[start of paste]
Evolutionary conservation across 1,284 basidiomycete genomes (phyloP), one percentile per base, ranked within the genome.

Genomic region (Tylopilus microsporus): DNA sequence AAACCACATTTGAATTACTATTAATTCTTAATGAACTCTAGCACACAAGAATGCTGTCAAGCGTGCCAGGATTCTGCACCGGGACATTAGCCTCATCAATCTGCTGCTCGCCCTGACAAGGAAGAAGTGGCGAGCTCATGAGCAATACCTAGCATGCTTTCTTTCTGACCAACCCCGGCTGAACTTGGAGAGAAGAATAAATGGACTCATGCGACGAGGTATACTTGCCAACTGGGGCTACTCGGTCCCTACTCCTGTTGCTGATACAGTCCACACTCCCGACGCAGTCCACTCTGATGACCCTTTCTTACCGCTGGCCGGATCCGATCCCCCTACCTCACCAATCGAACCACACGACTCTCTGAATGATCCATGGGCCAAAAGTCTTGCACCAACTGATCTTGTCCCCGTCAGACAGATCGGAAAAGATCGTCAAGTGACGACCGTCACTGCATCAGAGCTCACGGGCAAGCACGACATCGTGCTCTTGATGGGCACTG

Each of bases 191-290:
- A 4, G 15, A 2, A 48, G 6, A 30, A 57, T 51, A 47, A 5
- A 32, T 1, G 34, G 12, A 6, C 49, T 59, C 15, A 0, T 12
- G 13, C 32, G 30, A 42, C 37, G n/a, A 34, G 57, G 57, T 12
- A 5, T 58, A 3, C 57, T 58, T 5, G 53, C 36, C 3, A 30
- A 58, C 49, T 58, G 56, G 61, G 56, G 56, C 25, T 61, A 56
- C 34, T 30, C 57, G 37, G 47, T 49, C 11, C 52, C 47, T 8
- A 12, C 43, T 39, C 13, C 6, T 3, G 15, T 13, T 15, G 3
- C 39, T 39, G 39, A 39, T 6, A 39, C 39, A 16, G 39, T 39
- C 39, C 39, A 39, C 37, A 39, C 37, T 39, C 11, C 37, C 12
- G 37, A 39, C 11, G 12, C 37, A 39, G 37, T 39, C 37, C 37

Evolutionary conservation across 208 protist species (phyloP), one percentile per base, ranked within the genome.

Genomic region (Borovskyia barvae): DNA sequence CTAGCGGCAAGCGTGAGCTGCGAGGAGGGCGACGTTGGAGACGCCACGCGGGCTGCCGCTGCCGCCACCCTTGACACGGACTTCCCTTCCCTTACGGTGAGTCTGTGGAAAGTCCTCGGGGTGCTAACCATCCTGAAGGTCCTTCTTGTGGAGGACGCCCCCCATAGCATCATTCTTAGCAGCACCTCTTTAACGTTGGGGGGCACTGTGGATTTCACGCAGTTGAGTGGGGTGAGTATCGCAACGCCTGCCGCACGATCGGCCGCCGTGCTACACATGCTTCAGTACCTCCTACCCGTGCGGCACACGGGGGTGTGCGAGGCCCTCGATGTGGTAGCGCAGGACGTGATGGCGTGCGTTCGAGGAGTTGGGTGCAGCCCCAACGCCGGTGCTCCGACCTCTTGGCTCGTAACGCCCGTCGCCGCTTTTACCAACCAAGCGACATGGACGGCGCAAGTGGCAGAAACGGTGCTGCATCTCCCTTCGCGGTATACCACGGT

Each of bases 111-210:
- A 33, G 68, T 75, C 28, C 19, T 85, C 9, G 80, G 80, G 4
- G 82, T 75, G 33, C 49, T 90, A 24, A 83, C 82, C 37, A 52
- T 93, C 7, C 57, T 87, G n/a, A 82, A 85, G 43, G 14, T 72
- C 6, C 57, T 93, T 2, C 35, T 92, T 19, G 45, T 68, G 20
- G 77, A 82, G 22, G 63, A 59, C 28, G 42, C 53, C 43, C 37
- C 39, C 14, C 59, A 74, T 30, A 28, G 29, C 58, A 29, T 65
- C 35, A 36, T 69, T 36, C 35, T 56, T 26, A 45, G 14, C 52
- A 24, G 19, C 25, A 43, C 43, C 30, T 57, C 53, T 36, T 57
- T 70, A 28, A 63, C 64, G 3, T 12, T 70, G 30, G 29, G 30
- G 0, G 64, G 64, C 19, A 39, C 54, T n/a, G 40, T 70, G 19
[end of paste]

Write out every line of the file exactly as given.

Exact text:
Evolutionary conservation across 1,284 basidiomycete genomes (phyloP), one percentile per base, ranked within the genome.

Genomic region (Tylopilus microsporus): DNA sequence AAACCACATTTGAATTACTATTAATTCTTAATGAACTCTAGCACACAAGAATGCTGTCAAGCGTGCCAGGATTCTGCACCGGGACATTAGCCTCATCAATCTGCTGCTCGCCCTGACAAGGAAGAAGTGGCGAGCTCATGAGCAATACCTAGCATGCTTTCTTTCTGACCAACCCCGGCTGAACTTGGAGAGAAGAATAAATGGACTCATGCGACGAGGTATACTTGCCAACTGGGGCTACTCGGTCCCTACTCCTGTTGCTGATACAGTCCACACTCCCGACGCAGTCCACTCTGATGACCCTTTCTTACCGCTGGCCGGATCCGATCCCCCTACCTCACCAATCGAACCACACGACTCTCTGAATGATCCATGGGCCAAAAGTCTTGCACCAACTGATCTTGTCCCCGTCAGACAGATCGGAAAAGATCGTCAAGTGACGACCGTCACTGCATCAGAGCTCACGGGCAAGCACGACATCGTGCTCTTGATGGGCACTG

Each of bases 191-290:
- A 4, G 15, A 2, A 48, G 6, A 30, A 57, T 51, A 47, A 5
- A 32, T 1, G 34, G 12, A 6, C 49, T 59, C 15, A 0, T 12
- G 13, C 32, G 30, A 42, C 37, G n/a, A 34, G 57, G 57, T 12
- A 5, T 58, A 3, C 57, T 58, T 5, G 53, C 36, C 3, A 30
- A 58, C 49, T 58, G 56, G 61, G 56, G 56, C 25, T 61, A 56
- C 34, T 30, C 57, G 37, G 47, T 49, C 11, C 52, C 47, T 8
- A 12, C 43, T 39, C 13, C 6, T 3, G 15, T 13, T 15, G 3
- C 39, T 39, G 39, A 39, T 6, A 39, C 39, A 16, G 39, T 39
- C 39, C 39, A 39, C 37, A 39, C 37, T 39, C 11, C 37, C 12
- G 37, A 39, C 11, G 12, C 37, A 39, G 37, T 39, C 37, C 37

Evolutionary conservation across 208 protist species (phyloP), one percentile per base, ranked within the genome.

Genomic region (Borovskyia barvae): DNA sequence CTAGCGGCAAGCGTGAGCTGCGAGGAGGGCGACGTTGGAGACGCCACGCGGGCTGCCGCTGCCGCCACCCTTGACACGGACTTCCCTTCCCTTACGGTGAGTCTGTGGAAAGTCCTCGGGGTGCTAACCATCCTGAAGGTCCTTCTTGTGGAGGACGCCCCCCATAGCATCATTCTTAGCAGCACCTCTTTAACGTTGGGGGGCACTGTGGATTTCACGCAGTTGAGTGGGGTGAGTATCGCAACGCCTGCCGCACGATCGGCCGCCGTGCTACACATGCTTCAGTACCTCCTACCCGTGCGGCACACGGGGGTGTGCGAGGCCCTCGATGTGGTAGCGCAGGACGTGATGGCGTGCGTTCGAGGAGTTGGGTGCAGCCCCAACGCCGGTGCTCCGACCTCTTGGCTCGTAACGCCCGTCGCCGCTTTTACCAACCAAGCGACATGGACGGCGCAAGTGGCAGAAACGGTGCTGCATCTCCCTTCGCGGTATACCACGGT

Each of bases 111-210:
- A 33, G 68, T 75, C 28, C 19, T 85, C 9, G 80, G 80, G 4
- G 82, T 75, G 33, C 49, T 90, A 24, A 83, C 82, C 37, A 52
- T 93, C 7, C 57, T 87, G n/a, A 82, A 85, G 43, G 14, T 72
- C 6, C 57, T 93, T 2, C 35, T 92, T 19, G 45, T 68, G 20
- G 77, A 82, G 22, G 63, A 59, C 28, G 42, C 53, C 43, C 37
- C 39, C 14, C 59, A 74, T 30, A 28, G 29, C 58, A 29, T 65
- C 35, A 36, T 69, T 36, C 35, T 56, T 26, A 45, G 14, C 52
- A 24, G 19, C 25, A 43, C 43, C 30, T 57, C 53, T 36, T 57
- T 70, A 28, A 63, C 64, G 3, T 12, T 70, G 30, G 29, G 30
- G 0, G 64, G 64, C 19, A 39, C 54, T n/a, G 40, T 70, G 19